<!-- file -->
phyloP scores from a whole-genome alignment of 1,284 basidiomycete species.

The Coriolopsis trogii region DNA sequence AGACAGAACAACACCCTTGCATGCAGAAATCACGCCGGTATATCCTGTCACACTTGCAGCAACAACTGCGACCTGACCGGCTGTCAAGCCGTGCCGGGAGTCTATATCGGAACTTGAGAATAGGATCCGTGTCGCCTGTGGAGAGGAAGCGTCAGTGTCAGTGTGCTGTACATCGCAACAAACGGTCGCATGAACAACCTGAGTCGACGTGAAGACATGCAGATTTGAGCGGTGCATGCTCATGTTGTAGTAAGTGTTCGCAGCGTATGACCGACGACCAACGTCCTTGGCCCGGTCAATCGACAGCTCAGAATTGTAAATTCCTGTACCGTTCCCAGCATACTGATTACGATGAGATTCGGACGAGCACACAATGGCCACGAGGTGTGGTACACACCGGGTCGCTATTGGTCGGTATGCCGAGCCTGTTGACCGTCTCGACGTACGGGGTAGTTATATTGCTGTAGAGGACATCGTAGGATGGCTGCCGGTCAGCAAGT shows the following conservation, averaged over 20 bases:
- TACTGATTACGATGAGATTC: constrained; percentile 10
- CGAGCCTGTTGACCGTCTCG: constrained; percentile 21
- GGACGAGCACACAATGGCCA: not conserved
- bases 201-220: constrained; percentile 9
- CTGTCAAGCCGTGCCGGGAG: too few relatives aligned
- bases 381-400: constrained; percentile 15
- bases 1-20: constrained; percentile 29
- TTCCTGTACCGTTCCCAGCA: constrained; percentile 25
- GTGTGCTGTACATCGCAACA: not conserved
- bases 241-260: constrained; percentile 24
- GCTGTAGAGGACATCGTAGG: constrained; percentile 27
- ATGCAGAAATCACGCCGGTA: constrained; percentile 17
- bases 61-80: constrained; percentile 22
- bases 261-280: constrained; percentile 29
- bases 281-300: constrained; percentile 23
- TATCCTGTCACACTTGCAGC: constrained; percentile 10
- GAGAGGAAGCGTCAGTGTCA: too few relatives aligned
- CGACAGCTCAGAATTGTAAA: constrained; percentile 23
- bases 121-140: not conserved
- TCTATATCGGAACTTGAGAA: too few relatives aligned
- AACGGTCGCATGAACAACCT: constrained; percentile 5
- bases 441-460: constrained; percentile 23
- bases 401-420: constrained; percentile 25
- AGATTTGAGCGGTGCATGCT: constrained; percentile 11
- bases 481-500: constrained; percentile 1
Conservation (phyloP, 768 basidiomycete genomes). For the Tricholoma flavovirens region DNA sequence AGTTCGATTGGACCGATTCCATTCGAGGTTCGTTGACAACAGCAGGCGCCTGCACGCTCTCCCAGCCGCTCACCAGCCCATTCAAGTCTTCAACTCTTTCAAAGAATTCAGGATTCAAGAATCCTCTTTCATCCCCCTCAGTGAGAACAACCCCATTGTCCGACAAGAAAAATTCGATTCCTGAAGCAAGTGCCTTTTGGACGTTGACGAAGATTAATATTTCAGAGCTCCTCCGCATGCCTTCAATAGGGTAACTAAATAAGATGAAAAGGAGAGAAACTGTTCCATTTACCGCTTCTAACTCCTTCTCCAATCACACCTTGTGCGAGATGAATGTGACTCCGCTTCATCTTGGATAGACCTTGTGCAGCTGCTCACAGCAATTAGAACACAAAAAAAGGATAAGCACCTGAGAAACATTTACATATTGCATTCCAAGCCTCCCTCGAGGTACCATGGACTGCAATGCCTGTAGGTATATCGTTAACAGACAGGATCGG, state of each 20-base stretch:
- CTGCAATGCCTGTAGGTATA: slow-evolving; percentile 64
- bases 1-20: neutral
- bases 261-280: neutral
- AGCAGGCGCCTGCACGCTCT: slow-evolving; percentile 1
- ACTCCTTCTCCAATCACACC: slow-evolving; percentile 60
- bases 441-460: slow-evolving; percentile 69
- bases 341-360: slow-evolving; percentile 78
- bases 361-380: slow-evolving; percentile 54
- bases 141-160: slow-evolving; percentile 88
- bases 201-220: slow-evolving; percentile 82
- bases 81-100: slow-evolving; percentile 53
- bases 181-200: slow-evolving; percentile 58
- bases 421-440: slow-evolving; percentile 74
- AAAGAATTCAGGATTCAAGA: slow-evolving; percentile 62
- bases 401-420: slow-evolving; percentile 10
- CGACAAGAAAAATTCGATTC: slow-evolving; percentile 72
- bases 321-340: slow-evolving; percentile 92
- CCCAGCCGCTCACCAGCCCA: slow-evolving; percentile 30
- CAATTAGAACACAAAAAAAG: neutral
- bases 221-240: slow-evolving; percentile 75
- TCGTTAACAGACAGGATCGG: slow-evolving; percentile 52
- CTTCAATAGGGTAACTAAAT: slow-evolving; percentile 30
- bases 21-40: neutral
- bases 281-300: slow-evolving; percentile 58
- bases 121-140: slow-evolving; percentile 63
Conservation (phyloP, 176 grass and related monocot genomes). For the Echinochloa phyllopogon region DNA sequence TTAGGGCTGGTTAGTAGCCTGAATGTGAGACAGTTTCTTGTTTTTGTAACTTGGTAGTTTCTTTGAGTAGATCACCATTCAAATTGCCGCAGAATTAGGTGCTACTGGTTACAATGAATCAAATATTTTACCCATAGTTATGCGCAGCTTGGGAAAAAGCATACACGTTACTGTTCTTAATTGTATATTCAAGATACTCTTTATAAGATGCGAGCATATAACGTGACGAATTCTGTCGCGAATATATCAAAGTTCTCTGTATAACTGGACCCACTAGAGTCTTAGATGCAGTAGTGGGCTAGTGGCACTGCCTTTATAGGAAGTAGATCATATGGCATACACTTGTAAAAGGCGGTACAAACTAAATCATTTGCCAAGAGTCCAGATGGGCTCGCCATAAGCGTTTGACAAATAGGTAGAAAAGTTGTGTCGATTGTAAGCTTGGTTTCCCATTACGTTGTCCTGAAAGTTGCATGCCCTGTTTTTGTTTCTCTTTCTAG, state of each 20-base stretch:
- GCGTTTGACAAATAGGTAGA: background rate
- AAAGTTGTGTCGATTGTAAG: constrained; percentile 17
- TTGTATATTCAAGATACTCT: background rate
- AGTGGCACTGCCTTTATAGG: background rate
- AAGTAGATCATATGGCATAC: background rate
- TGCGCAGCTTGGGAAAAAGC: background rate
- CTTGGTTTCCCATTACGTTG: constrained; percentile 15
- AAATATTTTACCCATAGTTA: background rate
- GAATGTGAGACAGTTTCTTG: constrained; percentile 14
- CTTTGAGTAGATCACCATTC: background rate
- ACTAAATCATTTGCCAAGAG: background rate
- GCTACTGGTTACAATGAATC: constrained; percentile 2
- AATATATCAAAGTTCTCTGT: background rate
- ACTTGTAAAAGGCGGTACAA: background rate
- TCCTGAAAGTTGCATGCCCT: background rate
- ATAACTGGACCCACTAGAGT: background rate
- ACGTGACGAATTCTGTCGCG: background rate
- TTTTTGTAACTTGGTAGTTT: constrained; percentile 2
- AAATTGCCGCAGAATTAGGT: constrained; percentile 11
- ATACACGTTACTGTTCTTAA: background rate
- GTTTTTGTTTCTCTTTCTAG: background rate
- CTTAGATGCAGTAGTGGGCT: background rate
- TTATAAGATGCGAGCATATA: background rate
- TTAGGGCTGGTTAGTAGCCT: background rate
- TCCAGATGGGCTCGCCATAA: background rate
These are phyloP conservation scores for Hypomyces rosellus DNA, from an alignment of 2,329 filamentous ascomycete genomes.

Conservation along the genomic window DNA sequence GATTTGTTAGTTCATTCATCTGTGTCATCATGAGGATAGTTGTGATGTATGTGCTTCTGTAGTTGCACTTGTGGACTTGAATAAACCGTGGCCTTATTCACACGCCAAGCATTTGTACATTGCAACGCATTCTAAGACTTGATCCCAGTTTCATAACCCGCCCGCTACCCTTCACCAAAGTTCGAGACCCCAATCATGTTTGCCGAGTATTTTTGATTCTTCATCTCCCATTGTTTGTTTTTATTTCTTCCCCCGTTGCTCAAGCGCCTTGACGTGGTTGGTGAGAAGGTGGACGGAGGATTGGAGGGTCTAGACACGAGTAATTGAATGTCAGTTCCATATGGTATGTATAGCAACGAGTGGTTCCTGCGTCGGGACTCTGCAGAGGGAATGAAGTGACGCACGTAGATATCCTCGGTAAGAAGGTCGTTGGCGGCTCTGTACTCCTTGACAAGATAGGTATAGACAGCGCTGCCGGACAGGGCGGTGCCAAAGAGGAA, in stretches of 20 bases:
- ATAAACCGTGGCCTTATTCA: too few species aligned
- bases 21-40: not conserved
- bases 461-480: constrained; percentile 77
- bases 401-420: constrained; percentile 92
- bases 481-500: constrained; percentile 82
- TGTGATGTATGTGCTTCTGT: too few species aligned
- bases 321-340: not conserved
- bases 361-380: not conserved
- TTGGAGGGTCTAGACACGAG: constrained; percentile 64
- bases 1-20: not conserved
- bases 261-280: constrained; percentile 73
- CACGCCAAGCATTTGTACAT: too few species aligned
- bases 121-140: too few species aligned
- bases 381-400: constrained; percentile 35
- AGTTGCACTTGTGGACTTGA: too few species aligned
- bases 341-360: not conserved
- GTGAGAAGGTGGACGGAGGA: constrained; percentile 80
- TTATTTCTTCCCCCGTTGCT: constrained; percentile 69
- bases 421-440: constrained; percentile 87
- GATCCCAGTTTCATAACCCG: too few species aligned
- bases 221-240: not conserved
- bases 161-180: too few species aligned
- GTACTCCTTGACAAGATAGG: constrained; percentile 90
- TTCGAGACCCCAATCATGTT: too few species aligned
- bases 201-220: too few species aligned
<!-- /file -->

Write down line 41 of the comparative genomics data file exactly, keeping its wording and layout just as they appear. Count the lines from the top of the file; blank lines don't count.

- bases 421-440: slow-evolving; percentile 74